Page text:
The New Ghosts in the Machine: 'Pragmatist' AI and the Conceptual Perils of Anthropomorphic Description


  • Phillip Brooker University of Liverpool
  • William Dutton University of Liverpool
  • Michael Mair University of Liverpool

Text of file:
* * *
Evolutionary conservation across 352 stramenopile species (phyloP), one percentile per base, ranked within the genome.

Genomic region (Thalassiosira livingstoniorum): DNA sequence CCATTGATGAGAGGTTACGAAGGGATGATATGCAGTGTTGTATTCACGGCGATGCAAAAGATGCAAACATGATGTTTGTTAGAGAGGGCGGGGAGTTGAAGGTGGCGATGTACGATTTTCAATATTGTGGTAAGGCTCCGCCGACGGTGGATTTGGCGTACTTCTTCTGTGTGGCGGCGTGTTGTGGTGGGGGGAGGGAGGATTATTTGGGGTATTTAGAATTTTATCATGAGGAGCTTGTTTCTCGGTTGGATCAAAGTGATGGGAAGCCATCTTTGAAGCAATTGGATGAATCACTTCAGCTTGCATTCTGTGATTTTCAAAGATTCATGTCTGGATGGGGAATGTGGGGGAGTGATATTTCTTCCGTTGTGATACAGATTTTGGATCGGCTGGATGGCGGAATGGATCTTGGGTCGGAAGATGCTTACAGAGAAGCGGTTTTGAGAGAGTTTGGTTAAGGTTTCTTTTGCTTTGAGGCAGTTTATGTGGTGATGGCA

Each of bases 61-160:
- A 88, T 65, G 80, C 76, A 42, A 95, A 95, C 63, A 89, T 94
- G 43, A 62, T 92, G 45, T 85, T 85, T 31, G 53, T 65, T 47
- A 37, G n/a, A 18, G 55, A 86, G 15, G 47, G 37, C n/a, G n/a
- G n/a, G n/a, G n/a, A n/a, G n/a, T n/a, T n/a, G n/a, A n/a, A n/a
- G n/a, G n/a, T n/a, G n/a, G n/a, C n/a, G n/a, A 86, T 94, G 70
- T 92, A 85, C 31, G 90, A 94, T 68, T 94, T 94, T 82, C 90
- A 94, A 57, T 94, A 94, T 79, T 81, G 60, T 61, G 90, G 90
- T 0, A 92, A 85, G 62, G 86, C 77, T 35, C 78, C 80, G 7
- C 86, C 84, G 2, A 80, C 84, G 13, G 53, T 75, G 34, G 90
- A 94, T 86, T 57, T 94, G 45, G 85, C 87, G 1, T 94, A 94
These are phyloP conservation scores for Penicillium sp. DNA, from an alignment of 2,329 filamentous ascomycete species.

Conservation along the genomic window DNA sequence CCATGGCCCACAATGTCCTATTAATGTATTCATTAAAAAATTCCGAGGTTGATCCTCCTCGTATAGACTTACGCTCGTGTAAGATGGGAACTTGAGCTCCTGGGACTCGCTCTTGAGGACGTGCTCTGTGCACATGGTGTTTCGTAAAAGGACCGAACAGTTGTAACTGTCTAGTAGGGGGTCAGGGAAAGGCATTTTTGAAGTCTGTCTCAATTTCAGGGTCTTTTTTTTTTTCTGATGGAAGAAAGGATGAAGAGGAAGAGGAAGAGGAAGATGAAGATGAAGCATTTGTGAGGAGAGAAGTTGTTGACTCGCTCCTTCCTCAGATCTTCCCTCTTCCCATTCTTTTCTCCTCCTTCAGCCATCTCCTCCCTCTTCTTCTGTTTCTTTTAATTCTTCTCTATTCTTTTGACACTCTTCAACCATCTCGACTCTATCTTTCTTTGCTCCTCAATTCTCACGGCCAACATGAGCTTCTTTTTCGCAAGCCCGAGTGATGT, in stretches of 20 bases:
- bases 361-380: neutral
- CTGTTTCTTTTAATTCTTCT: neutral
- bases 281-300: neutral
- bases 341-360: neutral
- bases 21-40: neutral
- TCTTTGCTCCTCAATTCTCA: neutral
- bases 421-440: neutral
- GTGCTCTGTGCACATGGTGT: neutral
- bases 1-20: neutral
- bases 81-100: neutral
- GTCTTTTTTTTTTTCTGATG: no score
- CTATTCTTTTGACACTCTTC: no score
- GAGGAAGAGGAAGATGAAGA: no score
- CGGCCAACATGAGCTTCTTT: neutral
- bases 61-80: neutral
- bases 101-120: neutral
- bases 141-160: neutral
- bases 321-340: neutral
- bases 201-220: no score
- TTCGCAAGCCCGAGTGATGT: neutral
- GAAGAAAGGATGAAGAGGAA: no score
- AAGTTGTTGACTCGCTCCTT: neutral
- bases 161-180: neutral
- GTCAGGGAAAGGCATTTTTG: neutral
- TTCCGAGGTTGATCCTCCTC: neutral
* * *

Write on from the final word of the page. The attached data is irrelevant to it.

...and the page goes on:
Algorithms are becoming interwoven with increasingly many aspects of our affairs. That process of interweaving has brought with it a language laden with anthropomorphic descriptions of the technologies involved, which variously hint at "humanesque" or "conscious-like" activity occurring within or behind their operations. Indeed, the term "Artificial Intelligence" (AI) seems to refer to a quality that is thought to be largely human; namely, intelligence. However, while anthropomorphic descriptions may be useful or harmless, when taken at face value they generate a false picture of algorithms as well as of our own thinking and reasoning practices by treating them as analogues of one another rather than as distinct. Focusing on the algorithm, and what it is misleadingly said to be and to be like, in this article we outline three "perspicuous representations" (Wittgenstein 1953: §122) of AI in specific contexts. Drawing on Wes Sharrock's ethnomethodological and Wittgensteinian work, our aim is to demonstrate that by attending to the particular, occasioned and locally accountable, not to say highly specified, usages of language that accompany the "New AI" in particular, we can avoid being haunted by the new task performing ghosts currently being discursively conjured up in our algorithmic machines.